Nordstrom, the retailer with the glorious public image, is using a screwup by the federal government's Patent and Trademark Office to overwhelm a tiny online retailer via courtoom challenges that to date have cost the two women who own the small business $70,000. Reflecting the riskiness of IP issues, they tell the PTO, "Your office has ensured our demise."
Nordstrom, the retailer with the glorious public image, is using a screwup by the federal government's Patent and Trademark Office to overwhelm a tiny online retailer via courtoom challenges that to date have cost the two women who own the small business $70,000. Reflecting the riskiness of IP issues, they tell the PTO, "Your office has ensured our demise."Today's TechKnowledge newsletter from the libertarian Cato Institute think tank describes what can happen when valuable intellectual property gets caught up in our increasingly regulated and litigious business environment. Jim Harper, director of information policy studies at Cato, lays out the situation in the TechKnowledge newsletter. (I could not find a Web-based copy of the newsletter so I'm offering more-extensive excerpts than I would otherwise):
"Witness the story of Beckons, an organic yoga and lifestyle clothing business founded in 2006 by two women in Colorado. Around the time they began selling their "Beckons" clothing line in July of that year, Ann Sather and Becky Prater filed for a trademark on the word "Beckons" associated with pants, shirts, T-shirts, shorts, dresses, sweatpants, and jackets. PTO registered their trademark in June 2007. Ann and Becky have been business partners for 20 years, designing and selling clothing lines while raising their children. They each have two children in or nearing college.
After Ann and Becky filed, but before their application was published, the Nordstrom retail chain filed applications for a trademark on the word "Beckon," planning to use it as a house brand on women's fashion apparel and accessories. The similarity between the two words and the identity of the product lines would have required the PTO to reject Nordstrom's application, but it didn't. Somehow, the examining attorney missed the fact that "Beckons" already was a registered trademark associated with clothing. He approved Nordstrom's applications for publication.
So instead of continuing to build their business, Ann and Becky found themselves hiring lawyers to file an opposition to Nordstrom's trademark applications, something they had to do to protect their mark. Because they were first to file and first to use, the law unambiguously gives them the right to their trademarked term "Beckons" and anything similar. But trademark law and trademark practice are two different things.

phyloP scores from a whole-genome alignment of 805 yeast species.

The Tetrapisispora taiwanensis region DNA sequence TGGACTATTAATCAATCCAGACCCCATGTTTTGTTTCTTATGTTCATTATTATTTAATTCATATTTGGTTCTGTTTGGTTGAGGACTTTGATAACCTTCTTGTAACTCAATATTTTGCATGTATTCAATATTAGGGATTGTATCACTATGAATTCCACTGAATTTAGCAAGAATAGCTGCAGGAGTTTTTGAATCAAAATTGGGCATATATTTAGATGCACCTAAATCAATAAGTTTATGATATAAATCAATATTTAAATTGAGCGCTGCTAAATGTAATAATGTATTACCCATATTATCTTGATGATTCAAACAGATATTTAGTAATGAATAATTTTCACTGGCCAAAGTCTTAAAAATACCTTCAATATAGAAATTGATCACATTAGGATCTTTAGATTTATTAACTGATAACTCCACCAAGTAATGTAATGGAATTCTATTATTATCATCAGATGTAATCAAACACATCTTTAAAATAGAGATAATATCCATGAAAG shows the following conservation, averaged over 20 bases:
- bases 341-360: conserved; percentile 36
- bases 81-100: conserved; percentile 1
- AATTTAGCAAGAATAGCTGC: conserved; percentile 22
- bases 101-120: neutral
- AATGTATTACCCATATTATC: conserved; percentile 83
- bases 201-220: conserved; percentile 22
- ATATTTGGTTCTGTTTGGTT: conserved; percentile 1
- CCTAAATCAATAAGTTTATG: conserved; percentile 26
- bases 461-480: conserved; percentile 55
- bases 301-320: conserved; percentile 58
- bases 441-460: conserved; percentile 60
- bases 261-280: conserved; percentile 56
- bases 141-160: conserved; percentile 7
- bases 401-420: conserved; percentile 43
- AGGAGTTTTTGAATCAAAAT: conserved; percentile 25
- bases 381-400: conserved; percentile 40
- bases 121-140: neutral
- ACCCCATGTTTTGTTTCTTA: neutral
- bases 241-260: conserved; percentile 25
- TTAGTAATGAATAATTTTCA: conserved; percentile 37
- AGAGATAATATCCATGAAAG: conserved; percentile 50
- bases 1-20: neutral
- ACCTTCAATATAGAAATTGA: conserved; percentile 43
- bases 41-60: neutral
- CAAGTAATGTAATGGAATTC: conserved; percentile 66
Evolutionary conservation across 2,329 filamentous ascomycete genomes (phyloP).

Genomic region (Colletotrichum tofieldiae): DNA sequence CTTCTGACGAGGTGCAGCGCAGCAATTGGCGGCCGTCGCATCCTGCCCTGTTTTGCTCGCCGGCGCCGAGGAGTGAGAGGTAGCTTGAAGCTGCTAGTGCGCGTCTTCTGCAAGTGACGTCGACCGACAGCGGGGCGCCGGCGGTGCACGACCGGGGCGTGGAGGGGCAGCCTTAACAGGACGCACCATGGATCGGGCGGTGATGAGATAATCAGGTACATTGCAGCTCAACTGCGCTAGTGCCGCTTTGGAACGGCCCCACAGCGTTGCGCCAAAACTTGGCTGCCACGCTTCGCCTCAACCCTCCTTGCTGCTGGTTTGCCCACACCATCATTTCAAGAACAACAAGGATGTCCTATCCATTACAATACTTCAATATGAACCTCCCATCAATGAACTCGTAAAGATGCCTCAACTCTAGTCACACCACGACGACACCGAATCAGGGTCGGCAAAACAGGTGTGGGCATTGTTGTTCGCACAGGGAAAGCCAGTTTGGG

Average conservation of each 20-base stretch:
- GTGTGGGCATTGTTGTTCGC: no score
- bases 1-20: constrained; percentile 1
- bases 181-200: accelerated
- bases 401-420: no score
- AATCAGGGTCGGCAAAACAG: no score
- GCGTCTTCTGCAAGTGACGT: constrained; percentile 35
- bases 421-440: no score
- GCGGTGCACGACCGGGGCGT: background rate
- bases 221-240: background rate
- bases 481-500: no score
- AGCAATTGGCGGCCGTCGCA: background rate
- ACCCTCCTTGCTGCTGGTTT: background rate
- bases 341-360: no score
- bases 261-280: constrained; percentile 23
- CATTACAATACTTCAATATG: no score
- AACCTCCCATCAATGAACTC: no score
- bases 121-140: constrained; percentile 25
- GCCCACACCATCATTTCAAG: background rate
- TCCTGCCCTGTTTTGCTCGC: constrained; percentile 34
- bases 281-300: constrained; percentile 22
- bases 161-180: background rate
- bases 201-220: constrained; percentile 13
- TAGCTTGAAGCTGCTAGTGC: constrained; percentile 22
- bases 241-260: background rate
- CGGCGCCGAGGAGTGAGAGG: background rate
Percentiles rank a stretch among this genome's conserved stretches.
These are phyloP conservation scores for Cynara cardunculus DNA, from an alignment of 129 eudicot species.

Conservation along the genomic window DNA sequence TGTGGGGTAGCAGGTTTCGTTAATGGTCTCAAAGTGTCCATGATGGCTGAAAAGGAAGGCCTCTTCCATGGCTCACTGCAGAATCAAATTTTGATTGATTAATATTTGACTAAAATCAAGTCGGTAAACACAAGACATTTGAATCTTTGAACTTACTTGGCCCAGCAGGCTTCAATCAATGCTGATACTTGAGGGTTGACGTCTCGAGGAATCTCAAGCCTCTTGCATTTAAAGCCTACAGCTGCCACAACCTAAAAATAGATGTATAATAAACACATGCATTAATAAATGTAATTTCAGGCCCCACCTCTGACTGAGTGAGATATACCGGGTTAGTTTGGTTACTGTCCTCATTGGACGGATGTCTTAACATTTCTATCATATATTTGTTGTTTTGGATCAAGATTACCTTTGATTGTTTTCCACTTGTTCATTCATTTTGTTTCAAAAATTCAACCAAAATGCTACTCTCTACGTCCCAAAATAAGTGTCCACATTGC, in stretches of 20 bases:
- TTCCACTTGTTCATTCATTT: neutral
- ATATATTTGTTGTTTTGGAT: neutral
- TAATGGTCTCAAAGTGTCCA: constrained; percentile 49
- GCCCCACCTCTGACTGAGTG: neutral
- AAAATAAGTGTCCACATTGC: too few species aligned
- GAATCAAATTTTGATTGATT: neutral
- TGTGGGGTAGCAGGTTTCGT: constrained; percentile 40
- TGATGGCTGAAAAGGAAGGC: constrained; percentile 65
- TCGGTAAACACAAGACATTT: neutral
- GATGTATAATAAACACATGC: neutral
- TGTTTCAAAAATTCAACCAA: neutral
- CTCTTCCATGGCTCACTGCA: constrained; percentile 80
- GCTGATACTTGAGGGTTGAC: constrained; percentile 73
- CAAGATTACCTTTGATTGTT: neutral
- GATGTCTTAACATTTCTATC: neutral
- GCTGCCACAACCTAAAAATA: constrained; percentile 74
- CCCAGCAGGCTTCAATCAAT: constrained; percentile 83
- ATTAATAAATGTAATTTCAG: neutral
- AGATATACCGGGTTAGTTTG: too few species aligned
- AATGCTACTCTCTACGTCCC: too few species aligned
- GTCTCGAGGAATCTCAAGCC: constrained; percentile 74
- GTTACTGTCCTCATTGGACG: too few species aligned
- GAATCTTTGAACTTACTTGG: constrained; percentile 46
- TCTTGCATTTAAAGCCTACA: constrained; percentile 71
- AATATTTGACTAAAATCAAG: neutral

With 169 stores, a line of restaurants, and its own bank, $2.75 billion Nordstrom Inc., decided to show Ann and Becky who was boss. Instead of recognizing that the trademark they wanted was taken, Nordstrom's lawyer moved to cancel Ann and Becky's trademark. He argued that their Beckons mark only refers to "yoga clothing." His filing moved the issue to the Trademark Trial and Appeals Board and ramped up the paperwork and legal bills for Ann and Becky."
At that point, Harper writes, the Patent & Trademark Office lawyer handling the case became aware of his error, and told the TTAB that the Nordstrom applications should be sent back to him for resolution. That was done, and the attorney turned down the Nordstrom application for "Beckon," offering a (temporary) victory to the two women holding the "Beckons" trademark.
However, 10 days after that PTO lawyer turned down the Nordstrom application, the big retailer filed papers saying the two women had "abandoned rights in Beckons," Harper wrote, which sent the case back to the TTAB and triggered another round of legal machinations. And even though the TTAB dismissed this second attempt as "duplicative," the Nordstrom legal assault on Beckons goes on: "Today, Nordstrom's effort to cancel Ann and Becky's trademark is on the TTAB docket on a schedule that will take until at least mid-2010 to resolve."
Harper's newsletter offers a poignant excerpt from one of the business partners to the commissioner of trademarks:
"We filed for a trademark so that we could reasonably secure ourselves from someone else using that name. If your office cannot protect us from this, why would we, or anyone, file an application? The law is supposed to be accessible to all people. Just because Nordstrom has money and we do not does not give them the right to use the name for which we have the trademark. . . . [T]he cost to work through the TTAB will easily exceed $70,000 just to fix the problem The Trademark Office made in the first place. We understand that we must stand behind and police our trademark. How is this possible for a small company to stand up to a behemoth like Nordstrom for $70,000? Your office has ensured our demise."
It's a valuable lesson but moreso a sobering tale about the need to be relentless in understanding, securing, and enforcing IP across all facets of your organization. You can see more issues of Cato's TechKnowledge newsletter here.
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